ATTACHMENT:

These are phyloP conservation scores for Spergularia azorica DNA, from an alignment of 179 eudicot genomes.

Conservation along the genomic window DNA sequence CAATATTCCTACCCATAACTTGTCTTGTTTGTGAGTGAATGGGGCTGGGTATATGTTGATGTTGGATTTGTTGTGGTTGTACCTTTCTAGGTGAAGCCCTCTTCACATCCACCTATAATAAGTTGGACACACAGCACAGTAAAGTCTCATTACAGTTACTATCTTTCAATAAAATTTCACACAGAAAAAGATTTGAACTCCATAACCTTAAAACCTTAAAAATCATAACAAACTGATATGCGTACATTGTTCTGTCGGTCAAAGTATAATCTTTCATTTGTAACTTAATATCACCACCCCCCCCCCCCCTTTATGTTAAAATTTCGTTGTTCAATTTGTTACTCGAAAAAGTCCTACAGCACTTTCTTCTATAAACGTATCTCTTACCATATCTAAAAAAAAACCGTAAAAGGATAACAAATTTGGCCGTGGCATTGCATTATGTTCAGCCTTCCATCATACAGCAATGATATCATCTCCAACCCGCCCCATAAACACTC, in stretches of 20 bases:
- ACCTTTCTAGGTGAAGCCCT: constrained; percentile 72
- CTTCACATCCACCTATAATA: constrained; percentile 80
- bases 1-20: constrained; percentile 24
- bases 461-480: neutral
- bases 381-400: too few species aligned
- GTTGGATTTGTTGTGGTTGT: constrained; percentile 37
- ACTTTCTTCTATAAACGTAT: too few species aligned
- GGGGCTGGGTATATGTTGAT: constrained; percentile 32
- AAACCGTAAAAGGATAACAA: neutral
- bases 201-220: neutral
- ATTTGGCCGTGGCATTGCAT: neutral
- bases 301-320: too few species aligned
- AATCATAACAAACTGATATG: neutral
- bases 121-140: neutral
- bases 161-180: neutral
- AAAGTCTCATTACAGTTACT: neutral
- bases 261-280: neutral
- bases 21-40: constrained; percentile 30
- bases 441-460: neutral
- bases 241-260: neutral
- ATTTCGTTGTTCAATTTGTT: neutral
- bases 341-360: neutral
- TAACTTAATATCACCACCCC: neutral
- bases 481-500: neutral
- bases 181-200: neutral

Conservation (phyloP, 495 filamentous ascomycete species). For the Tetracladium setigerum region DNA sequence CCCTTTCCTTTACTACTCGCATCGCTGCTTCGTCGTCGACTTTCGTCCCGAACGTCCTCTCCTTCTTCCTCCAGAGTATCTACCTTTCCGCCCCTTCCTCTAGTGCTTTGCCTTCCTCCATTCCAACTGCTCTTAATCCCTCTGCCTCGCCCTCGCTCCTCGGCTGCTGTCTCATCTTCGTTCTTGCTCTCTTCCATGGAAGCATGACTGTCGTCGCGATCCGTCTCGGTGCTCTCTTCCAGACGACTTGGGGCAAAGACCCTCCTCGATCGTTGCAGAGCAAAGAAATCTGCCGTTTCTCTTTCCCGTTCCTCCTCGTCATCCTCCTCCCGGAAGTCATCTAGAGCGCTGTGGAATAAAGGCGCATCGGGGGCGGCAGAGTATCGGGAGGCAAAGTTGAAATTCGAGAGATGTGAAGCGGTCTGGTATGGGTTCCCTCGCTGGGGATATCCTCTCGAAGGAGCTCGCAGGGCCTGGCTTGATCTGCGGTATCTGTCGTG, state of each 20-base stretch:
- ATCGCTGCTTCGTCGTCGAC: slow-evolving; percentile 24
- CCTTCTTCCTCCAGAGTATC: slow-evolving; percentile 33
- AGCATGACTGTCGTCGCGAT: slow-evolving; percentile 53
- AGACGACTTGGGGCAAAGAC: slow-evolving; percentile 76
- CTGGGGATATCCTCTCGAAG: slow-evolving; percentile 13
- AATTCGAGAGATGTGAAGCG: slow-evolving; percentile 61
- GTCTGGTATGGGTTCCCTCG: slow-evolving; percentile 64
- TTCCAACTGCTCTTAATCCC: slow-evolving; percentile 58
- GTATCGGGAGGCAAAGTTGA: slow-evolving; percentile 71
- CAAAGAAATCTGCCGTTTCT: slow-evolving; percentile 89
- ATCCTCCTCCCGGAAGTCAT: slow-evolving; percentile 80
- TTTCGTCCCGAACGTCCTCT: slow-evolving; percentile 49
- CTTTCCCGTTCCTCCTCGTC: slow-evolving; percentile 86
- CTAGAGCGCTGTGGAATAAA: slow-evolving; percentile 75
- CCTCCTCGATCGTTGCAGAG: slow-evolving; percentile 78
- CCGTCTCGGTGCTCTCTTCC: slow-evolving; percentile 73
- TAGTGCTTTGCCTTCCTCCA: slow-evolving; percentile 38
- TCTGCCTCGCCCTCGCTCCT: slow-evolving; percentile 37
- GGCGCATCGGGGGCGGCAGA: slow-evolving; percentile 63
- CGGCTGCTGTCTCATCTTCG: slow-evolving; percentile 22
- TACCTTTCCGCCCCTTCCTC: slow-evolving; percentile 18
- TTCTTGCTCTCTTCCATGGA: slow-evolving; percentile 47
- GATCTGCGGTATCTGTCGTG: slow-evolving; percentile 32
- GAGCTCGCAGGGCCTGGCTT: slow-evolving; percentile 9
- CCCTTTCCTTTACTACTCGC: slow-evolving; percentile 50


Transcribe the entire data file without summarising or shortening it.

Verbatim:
These are phyloP conservation scores for Spergularia azorica DNA, from an alignment of 179 eudicot genomes.

Conservation along the genomic window DNA sequence CAATATTCCTACCCATAACTTGTCTTGTTTGTGAGTGAATGGGGCTGGGTATATGTTGATGTTGGATTTGTTGTGGTTGTACCTTTCTAGGTGAAGCCCTCTTCACATCCACCTATAATAAGTTGGACACACAGCACAGTAAAGTCTCATTACAGTTACTATCTTTCAATAAAATTTCACACAGAAAAAGATTTGAACTCCATAACCTTAAAACCTTAAAAATCATAACAAACTGATATGCGTACATTGTTCTGTCGGTCAAAGTATAATCTTTCATTTGTAACTTAATATCACCACCCCCCCCCCCCCTTTATGTTAAAATTTCGTTGTTCAATTTGTTACTCGAAAAAGTCCTACAGCACTTTCTTCTATAAACGTATCTCTTACCATATCTAAAAAAAAACCGTAAAAGGATAACAAATTTGGCCGTGGCATTGCATTATGTTCAGCCTTCCATCATACAGCAATGATATCATCTCCAACCCGCCCCATAAACACTC, in stretches of 20 bases:
- ACCTTTCTAGGTGAAGCCCT: constrained; percentile 72
- CTTCACATCCACCTATAATA: constrained; percentile 80
- bases 1-20: constrained; percentile 24
- bases 461-480: neutral
- bases 381-400: too few species aligned
- GTTGGATTTGTTGTGGTTGT: constrained; percentile 37
- ACTTTCTTCTATAAACGTAT: too few species aligned
- GGGGCTGGGTATATGTTGAT: constrained; percentile 32
- AAACCGTAAAAGGATAACAA: neutral
- bases 201-220: neutral
- ATTTGGCCGTGGCATTGCAT: neutral
- bases 301-320: too few species aligned
- AATCATAACAAACTGATATG: neutral
- bases 121-140: neutral
- bases 161-180: neutral
- AAAGTCTCATTACAGTTACT: neutral
- bases 261-280: neutral
- bases 21-40: constrained; percentile 30
- bases 441-460: neutral
- bases 241-260: neutral
- ATTTCGTTGTTCAATTTGTT: neutral
- bases 341-360: neutral
- TAACTTAATATCACCACCCC: neutral
- bases 481-500: neutral
- bases 181-200: neutral

Conservation (phyloP, 495 filamentous ascomycete species). For the Tetracladium setigerum region DNA sequence CCCTTTCCTTTACTACTCGCATCGCTGCTTCGTCGTCGACTTTCGTCCCGAACGTCCTCTCCTTCTTCCTCCAGAGTATCTACCTTTCCGCCCCTTCCTCTAGTGCTTTGCCTTCCTCCATTCCAACTGCTCTTAATCCCTCTGCCTCGCCCTCGCTCCTCGGCTGCTGTCTCATCTTCGTTCTTGCTCTCTTCCATGGAAGCATGACTGTCGTCGCGATCCGTCTCGGTGCTCTCTTCCAGACGACTTGGGGCAAAGACCCTCCTCGATCGTTGCAGAGCAAAGAAATCTGCCGTTTCTCTTTCCCGTTCCTCCTCGTCATCCTCCTCCCGGAAGTCATCTAGAGCGCTGTGGAATAAAGGCGCATCGGGGGCGGCAGAGTATCGGGAGGCAAAGTTGAAATTCGAGAGATGTGAAGCGGTCTGGTATGGGTTCCCTCGCTGGGGATATCCTCTCGAAGGAGCTCGCAGGGCCTGGCTTGATCTGCGGTATCTGTCGTG, state of each 20-base stretch:
- ATCGCTGCTTCGTCGTCGAC: slow-evolving; percentile 24
- CCTTCTTCCTCCAGAGTATC: slow-evolving; percentile 33
- AGCATGACTGTCGTCGCGAT: slow-evolving; percentile 53
- AGACGACTTGGGGCAAAGAC: slow-evolving; percentile 76
- CTGGGGATATCCTCTCGAAG: slow-evolving; percentile 13
- AATTCGAGAGATGTGAAGCG: slow-evolving; percentile 61
- GTCTGGTATGGGTTCCCTCG: slow-evolving; percentile 64
- TTCCAACTGCTCTTAATCCC: slow-evolving; percentile 58
- GTATCGGGAGGCAAAGTTGA: slow-evolving; percentile 71
- CAAAGAAATCTGCCGTTTCT: slow-evolving; percentile 89
- ATCCTCCTCCCGGAAGTCAT: slow-evolving; percentile 80
- TTTCGTCCCGAACGTCCTCT: slow-evolving; percentile 49
- CTTTCCCGTTCCTCCTCGTC: slow-evolving; percentile 86
- CTAGAGCGCTGTGGAATAAA: slow-evolving; percentile 75
- CCTCCTCGATCGTTGCAGAG: slow-evolving; percentile 78
- CCGTCTCGGTGCTCTCTTCC: slow-evolving; percentile 73
- TAGTGCTTTGCCTTCCTCCA: slow-evolving; percentile 38
- TCTGCCTCGCCCTCGCTCCT: slow-evolving; percentile 37
- GGCGCATCGGGGGCGGCAGA: slow-evolving; percentile 63
- CGGCTGCTGTCTCATCTTCG: slow-evolving; percentile 22
- TACCTTTCCGCCCCTTCCTC: slow-evolving; percentile 18
- TTCTTGCTCTCTTCCATGGA: slow-evolving; percentile 47
- GATCTGCGGTATCTGTCGTG: slow-evolving; percentile 32
- GAGCTCGCAGGGCCTGGCTT: slow-evolving; percentile 9
- CCCTTTCCTTTACTACTCGC: slow-evolving; percentile 50